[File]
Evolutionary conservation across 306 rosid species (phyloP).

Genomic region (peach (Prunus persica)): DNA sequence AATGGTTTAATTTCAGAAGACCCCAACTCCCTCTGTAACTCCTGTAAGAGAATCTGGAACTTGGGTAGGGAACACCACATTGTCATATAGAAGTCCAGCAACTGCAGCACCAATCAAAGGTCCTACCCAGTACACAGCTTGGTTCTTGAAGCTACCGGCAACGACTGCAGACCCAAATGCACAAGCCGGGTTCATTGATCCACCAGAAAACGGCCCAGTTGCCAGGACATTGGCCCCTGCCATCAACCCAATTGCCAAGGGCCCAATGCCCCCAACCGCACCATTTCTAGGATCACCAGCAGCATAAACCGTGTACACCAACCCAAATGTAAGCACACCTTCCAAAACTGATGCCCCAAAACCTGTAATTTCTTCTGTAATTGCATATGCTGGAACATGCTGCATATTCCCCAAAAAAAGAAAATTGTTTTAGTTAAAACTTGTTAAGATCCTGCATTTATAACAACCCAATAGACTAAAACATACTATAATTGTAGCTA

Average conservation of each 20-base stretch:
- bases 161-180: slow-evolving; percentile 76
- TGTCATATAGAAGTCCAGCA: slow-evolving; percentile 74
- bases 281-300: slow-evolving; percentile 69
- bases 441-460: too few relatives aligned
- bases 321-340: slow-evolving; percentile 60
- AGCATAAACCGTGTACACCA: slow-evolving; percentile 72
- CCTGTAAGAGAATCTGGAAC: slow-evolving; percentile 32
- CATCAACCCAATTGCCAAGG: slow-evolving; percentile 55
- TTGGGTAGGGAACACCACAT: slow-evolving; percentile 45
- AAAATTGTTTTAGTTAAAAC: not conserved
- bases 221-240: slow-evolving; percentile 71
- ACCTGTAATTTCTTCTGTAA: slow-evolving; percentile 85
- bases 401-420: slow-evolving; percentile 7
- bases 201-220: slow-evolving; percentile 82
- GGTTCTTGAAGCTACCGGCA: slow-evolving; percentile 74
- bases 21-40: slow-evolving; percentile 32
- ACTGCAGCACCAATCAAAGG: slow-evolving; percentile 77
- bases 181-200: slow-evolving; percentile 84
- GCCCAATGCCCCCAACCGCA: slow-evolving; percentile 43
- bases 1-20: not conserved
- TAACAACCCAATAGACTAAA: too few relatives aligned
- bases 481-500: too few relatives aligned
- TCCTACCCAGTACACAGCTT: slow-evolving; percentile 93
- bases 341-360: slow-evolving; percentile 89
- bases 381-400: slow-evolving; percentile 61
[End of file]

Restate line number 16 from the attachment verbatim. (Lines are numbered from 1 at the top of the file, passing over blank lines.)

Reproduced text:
- bases 401-420: slow-evolving; percentile 7